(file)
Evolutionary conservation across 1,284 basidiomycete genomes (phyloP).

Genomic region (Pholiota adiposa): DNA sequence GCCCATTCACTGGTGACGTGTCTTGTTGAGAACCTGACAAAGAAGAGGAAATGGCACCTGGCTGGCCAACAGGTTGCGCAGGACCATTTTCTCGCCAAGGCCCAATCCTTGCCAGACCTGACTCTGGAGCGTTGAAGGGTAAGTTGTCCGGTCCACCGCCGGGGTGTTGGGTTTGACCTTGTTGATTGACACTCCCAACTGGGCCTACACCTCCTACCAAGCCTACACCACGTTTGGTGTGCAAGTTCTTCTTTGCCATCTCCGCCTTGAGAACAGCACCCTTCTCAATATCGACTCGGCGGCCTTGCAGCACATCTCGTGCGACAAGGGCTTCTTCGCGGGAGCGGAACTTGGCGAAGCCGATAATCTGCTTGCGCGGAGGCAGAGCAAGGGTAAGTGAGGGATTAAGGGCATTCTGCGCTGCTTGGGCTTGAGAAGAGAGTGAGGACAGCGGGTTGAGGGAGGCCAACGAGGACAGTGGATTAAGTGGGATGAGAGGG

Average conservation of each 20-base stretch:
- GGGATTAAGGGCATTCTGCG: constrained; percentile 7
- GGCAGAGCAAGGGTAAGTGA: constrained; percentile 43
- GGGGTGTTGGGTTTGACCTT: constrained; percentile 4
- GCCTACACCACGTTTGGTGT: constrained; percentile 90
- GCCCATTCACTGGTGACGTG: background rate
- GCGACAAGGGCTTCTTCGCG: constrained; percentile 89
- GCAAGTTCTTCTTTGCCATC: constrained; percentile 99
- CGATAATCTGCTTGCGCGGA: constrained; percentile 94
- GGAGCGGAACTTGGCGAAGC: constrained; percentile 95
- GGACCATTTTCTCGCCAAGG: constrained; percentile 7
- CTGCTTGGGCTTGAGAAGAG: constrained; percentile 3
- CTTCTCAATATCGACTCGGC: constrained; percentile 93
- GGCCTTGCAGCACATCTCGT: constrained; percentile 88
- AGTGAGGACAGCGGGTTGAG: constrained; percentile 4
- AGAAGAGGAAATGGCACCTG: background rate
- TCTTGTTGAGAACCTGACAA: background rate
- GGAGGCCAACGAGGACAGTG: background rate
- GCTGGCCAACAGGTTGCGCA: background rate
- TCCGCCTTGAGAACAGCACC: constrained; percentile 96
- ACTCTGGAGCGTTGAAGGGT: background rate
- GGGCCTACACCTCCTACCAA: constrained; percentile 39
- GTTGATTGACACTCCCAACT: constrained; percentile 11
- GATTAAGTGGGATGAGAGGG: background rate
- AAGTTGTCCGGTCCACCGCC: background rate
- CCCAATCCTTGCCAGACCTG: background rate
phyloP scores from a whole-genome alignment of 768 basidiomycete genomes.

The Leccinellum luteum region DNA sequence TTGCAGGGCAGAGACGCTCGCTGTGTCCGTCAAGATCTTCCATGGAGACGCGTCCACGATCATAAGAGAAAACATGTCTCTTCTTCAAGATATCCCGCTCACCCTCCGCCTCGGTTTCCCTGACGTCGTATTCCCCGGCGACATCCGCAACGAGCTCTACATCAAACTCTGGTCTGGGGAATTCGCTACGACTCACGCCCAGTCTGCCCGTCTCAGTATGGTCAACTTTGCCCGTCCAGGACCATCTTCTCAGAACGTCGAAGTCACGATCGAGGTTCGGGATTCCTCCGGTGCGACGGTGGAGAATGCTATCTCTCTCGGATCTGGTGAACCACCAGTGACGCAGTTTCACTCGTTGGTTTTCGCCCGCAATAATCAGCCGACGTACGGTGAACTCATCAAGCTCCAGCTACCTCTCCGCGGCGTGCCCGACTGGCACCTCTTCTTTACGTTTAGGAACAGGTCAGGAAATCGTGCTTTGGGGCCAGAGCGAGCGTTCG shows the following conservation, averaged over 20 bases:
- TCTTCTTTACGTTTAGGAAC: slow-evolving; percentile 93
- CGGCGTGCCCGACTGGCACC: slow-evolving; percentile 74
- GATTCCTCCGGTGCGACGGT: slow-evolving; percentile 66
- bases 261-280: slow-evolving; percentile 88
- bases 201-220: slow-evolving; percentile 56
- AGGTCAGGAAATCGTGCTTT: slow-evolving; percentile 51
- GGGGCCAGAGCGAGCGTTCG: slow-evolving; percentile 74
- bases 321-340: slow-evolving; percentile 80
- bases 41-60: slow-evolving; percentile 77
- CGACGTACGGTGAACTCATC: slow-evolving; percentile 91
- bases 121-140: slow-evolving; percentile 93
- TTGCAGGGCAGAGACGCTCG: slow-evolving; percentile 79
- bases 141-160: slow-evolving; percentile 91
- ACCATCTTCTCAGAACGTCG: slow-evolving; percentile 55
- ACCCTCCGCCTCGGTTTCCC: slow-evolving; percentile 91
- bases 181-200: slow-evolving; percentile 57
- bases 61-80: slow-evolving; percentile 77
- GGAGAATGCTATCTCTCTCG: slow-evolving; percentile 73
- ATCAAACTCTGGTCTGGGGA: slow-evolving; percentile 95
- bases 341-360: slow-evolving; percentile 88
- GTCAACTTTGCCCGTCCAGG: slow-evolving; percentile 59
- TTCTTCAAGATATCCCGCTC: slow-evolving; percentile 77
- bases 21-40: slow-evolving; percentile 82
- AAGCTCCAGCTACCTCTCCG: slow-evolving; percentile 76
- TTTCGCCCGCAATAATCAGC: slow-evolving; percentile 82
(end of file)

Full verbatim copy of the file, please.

Evolutionary conservation across 1,284 basidiomycete genomes (phyloP).

Genomic region (Pholiota adiposa): DNA sequence GCCCATTCACTGGTGACGTGTCTTGTTGAGAACCTGACAAAGAAGAGGAAATGGCACCTGGCTGGCCAACAGGTTGCGCAGGACCATTTTCTCGCCAAGGCCCAATCCTTGCCAGACCTGACTCTGGAGCGTTGAAGGGTAAGTTGTCCGGTCCACCGCCGGGGTGTTGGGTTTGACCTTGTTGATTGACACTCCCAACTGGGCCTACACCTCCTACCAAGCCTACACCACGTTTGGTGTGCAAGTTCTTCTTTGCCATCTCCGCCTTGAGAACAGCACCCTTCTCAATATCGACTCGGCGGCCTTGCAGCACATCTCGTGCGACAAGGGCTTCTTCGCGGGAGCGGAACTTGGCGAAGCCGATAATCTGCTTGCGCGGAGGCAGAGCAAGGGTAAGTGAGGGATTAAGGGCATTCTGCGCTGCTTGGGCTTGAGAAGAGAGTGAGGACAGCGGGTTGAGGGAGGCCAACGAGGACAGTGGATTAAGTGGGATGAGAGGG

Average conservation of each 20-base stretch:
- GGGATTAAGGGCATTCTGCG: constrained; percentile 7
- GGCAGAGCAAGGGTAAGTGA: constrained; percentile 43
- GGGGTGTTGGGTTTGACCTT: constrained; percentile 4
- GCCTACACCACGTTTGGTGT: constrained; percentile 90
- GCCCATTCACTGGTGACGTG: background rate
- GCGACAAGGGCTTCTTCGCG: constrained; percentile 89
- GCAAGTTCTTCTTTGCCATC: constrained; percentile 99
- CGATAATCTGCTTGCGCGGA: constrained; percentile 94
- GGAGCGGAACTTGGCGAAGC: constrained; percentile 95
- GGACCATTTTCTCGCCAAGG: constrained; percentile 7
- CTGCTTGGGCTTGAGAAGAG: constrained; percentile 3
- CTTCTCAATATCGACTCGGC: constrained; percentile 93
- GGCCTTGCAGCACATCTCGT: constrained; percentile 88
- AGTGAGGACAGCGGGTTGAG: constrained; percentile 4
- AGAAGAGGAAATGGCACCTG: background rate
- TCTTGTTGAGAACCTGACAA: background rate
- GGAGGCCAACGAGGACAGTG: background rate
- GCTGGCCAACAGGTTGCGCA: background rate
- TCCGCCTTGAGAACAGCACC: constrained; percentile 96
- ACTCTGGAGCGTTGAAGGGT: background rate
- GGGCCTACACCTCCTACCAA: constrained; percentile 39
- GTTGATTGACACTCCCAACT: constrained; percentile 11
- GATTAAGTGGGATGAGAGGG: background rate
- AAGTTGTCCGGTCCACCGCC: background rate
- CCCAATCCTTGCCAGACCTG: background rate
phyloP scores from a whole-genome alignment of 768 basidiomycete genomes.

The Leccinellum luteum region DNA sequence TTGCAGGGCAGAGACGCTCGCTGTGTCCGTCAAGATCTTCCATGGAGACGCGTCCACGATCATAAGAGAAAACATGTCTCTTCTTCAAGATATCCCGCTCACCCTCCGCCTCGGTTTCCCTGACGTCGTATTCCCCGGCGACATCCGCAACGAGCTCTACATCAAACTCTGGTCTGGGGAATTCGCTACGACTCACGCCCAGTCTGCCCGTCTCAGTATGGTCAACTTTGCCCGTCCAGGACCATCTTCTCAGAACGTCGAAGTCACGATCGAGGTTCGGGATTCCTCCGGTGCGACGGTGGAGAATGCTATCTCTCTCGGATCTGGTGAACCACCAGTGACGCAGTTTCACTCGTTGGTTTTCGCCCGCAATAATCAGCCGACGTACGGTGAACTCATCAAGCTCCAGCTACCTCTCCGCGGCGTGCCCGACTGGCACCTCTTCTTTACGTTTAGGAACAGGTCAGGAAATCGTGCTTTGGGGCCAGAGCGAGCGTTCG shows the following conservation, averaged over 20 bases:
- TCTTCTTTACGTTTAGGAAC: slow-evolving; percentile 93
- CGGCGTGCCCGACTGGCACC: slow-evolving; percentile 74
- GATTCCTCCGGTGCGACGGT: slow-evolving; percentile 66
- bases 261-280: slow-evolving; percentile 88
- bases 201-220: slow-evolving; percentile 56
- AGGTCAGGAAATCGTGCTTT: slow-evolving; percentile 51
- GGGGCCAGAGCGAGCGTTCG: slow-evolving; percentile 74
- bases 321-340: slow-evolving; percentile 80
- bases 41-60: slow-evolving; percentile 77
- CGACGTACGGTGAACTCATC: slow-evolving; percentile 91
- bases 121-140: slow-evolving; percentile 93
- TTGCAGGGCAGAGACGCTCG: slow-evolving; percentile 79
- bases 141-160: slow-evolving; percentile 91
- ACCATCTTCTCAGAACGTCG: slow-evolving; percentile 55
- ACCCTCCGCCTCGGTTTCCC: slow-evolving; percentile 91
- bases 181-200: slow-evolving; percentile 57
- bases 61-80: slow-evolving; percentile 77
- GGAGAATGCTATCTCTCTCG: slow-evolving; percentile 73
- ATCAAACTCTGGTCTGGGGA: slow-evolving; percentile 95
- bases 341-360: slow-evolving; percentile 88
- GTCAACTTTGCCCGTCCAGG: slow-evolving; percentile 59
- TTCTTCAAGATATCCCGCTC: slow-evolving; percentile 77
- bases 21-40: slow-evolving; percentile 82
- AAGCTCCAGCTACCTCTCCG: slow-evolving; percentile 76
- TTTCGCCCGCAATAATCAGC: slow-evolving; percentile 82